Contrary to the partisan narratives of our two dissembling political parties, federal deficits have been growing steadily since WWII through every administration, with the sole exception of the Clinton administration. The growing deficits have been the result of the federal government spending more of our gross national output and collecting less. Here is what the record looks like for each administration. I have offset the data by one year to account for the fact that each incoming administration inherits the budget for its first year from the previous administration.[i]
Democrats will tell you that the deficits are the result of Republicans cutting taxes and Republicans that they are the result of out of control spending. Both are right and both are wrong.
First, I suspect most of you will be surprised to know that the amount that the federal government has spent and collected in taxes since WWII has moved in fairly narrow ranges. During that period the most the government has ever spent of the country’s GDP was 24.4% in 2009. The least was 16.6% in 1965. For tax collections, 20% was the high in 2002 and 14.6% was the low in 2009 and 2010.
But notwithstanding that the expenditures and collections have moved in these narrow ranges, the trendlines are clear. The federal government has been spending more and collecting less in taxes as a percentage of GDP since WWII.
The effect on federal receipts and expenditures from the 2008 financial crisis is a notable outlier to the general trend and is a cautionary tale about making sure we avoid that type of crisis in the future.
While reviewing the historical record is always a useful exercise, especially when debunking partisan propaganda, it is probably less helpful in considering where the federal budget is likely to go from here. That is because we are about to enter a period where the cost trajectory of three programs, Social Security, Medicare and Medicaid, is about to explode.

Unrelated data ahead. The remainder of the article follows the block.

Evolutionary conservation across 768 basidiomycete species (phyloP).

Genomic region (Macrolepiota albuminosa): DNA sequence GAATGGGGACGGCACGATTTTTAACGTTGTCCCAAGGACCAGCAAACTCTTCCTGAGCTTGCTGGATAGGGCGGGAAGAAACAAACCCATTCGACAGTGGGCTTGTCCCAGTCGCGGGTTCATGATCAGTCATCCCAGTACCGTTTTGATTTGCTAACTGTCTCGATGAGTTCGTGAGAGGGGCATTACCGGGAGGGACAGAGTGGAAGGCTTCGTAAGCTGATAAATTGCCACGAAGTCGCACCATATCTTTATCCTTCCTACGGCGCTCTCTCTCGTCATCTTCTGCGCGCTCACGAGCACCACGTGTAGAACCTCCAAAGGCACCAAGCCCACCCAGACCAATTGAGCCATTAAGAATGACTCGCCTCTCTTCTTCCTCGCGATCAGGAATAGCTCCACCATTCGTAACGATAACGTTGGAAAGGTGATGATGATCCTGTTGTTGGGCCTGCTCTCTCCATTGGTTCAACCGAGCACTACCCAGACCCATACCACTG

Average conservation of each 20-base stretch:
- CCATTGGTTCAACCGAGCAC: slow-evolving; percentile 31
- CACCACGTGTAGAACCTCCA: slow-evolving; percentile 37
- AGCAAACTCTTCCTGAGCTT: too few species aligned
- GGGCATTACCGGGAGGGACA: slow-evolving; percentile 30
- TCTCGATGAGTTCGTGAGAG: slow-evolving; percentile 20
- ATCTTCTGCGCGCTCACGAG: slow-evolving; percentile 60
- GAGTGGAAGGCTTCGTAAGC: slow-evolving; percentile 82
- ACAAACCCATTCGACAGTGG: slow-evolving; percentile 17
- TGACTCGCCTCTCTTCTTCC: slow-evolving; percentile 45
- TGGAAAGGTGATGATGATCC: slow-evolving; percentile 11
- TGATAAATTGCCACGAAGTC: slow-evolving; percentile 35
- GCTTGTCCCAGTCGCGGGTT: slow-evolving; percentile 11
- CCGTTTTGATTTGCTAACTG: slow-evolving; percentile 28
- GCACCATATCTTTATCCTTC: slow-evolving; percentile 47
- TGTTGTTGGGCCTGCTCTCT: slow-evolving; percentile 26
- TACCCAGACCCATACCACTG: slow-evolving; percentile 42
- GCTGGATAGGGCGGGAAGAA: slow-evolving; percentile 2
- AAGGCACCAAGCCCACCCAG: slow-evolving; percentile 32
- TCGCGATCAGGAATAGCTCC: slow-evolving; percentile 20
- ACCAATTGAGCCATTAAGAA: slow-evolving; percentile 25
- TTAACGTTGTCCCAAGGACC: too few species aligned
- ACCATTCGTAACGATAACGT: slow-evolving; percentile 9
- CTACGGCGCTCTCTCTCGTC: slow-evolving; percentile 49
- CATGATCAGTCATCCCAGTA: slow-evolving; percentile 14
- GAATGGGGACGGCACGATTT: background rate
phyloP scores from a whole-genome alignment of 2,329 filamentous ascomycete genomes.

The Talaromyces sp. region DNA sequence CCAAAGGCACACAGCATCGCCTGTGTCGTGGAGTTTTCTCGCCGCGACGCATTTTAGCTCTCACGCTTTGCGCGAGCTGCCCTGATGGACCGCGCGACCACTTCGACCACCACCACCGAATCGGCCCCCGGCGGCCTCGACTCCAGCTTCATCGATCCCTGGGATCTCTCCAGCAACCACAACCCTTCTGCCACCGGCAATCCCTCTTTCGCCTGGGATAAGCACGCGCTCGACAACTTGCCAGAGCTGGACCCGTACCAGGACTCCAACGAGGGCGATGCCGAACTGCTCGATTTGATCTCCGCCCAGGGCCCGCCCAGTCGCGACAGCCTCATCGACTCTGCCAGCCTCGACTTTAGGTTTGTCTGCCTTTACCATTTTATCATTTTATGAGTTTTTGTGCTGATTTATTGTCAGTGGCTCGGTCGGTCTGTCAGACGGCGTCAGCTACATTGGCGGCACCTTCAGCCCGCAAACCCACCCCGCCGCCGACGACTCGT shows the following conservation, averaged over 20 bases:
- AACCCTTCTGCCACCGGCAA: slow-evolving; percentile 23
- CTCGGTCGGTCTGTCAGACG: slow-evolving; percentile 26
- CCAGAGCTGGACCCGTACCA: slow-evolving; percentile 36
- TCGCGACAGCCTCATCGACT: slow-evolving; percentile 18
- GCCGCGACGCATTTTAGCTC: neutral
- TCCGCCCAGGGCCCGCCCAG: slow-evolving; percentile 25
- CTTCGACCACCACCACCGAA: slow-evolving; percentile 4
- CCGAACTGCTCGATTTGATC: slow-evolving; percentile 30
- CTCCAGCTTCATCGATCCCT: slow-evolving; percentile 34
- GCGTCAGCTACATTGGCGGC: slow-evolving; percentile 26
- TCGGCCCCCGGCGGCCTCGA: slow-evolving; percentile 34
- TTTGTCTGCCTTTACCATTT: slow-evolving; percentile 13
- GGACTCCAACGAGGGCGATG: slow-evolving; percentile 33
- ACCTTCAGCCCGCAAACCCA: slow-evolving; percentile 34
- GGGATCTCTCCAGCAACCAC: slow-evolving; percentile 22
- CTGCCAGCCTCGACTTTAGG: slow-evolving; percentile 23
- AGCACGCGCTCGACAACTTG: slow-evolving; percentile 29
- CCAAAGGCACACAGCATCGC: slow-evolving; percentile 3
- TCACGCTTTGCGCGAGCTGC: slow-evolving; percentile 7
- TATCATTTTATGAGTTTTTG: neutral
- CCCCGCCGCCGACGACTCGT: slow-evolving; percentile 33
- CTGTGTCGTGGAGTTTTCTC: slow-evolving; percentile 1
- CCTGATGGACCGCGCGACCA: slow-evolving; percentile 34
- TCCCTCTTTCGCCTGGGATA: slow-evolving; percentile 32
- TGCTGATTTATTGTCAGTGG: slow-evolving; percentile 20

In 2007, those programs cost about $1 trillion. By last year, they had doubled to just under $2 trillion and accounted for nearly 50% of all federal spending. The Congressional Budget Officer (CBO) projects that they will rise to $3.6 trillion in the next ten years. Of the three, Medicare rises most, more than doubling. These increases are, of course, driven primarily by demographics as our population will grow significantly older in the next ten years.
By comparison, the total amount the federal government spent on all welfare programs last year was about $270 billion, or 27% of the big three and 7% of all federal spending. Welfare expenditures are up by about $110 billion over the last ten years (about a 70% increase). The CBO projects that, based on current programs, welfare spending will be relatively flat over the next decade, rising only about 15%.
One chilling metric is the CBO’s projection of the federal government’s interest cost. Because of falling interest rates, there has been almost no increase in the government’s interest cost in the last ten years (2006 – $227 billion vs. 2016 – $240 billion). But the CBO projects that the interest expense will more than triple by 2027 to over $800 billion because of the exploding deficits they expect in the next decade.
[i] All of the data in this article is expressed as a percentage of gross national product. The gross numbers, because of population growth and inflation, would obviously show much more dramatic increases, but economists almost universally agree that the amount that the government spends and collects as a portion of the economy’s national output is the critical metric.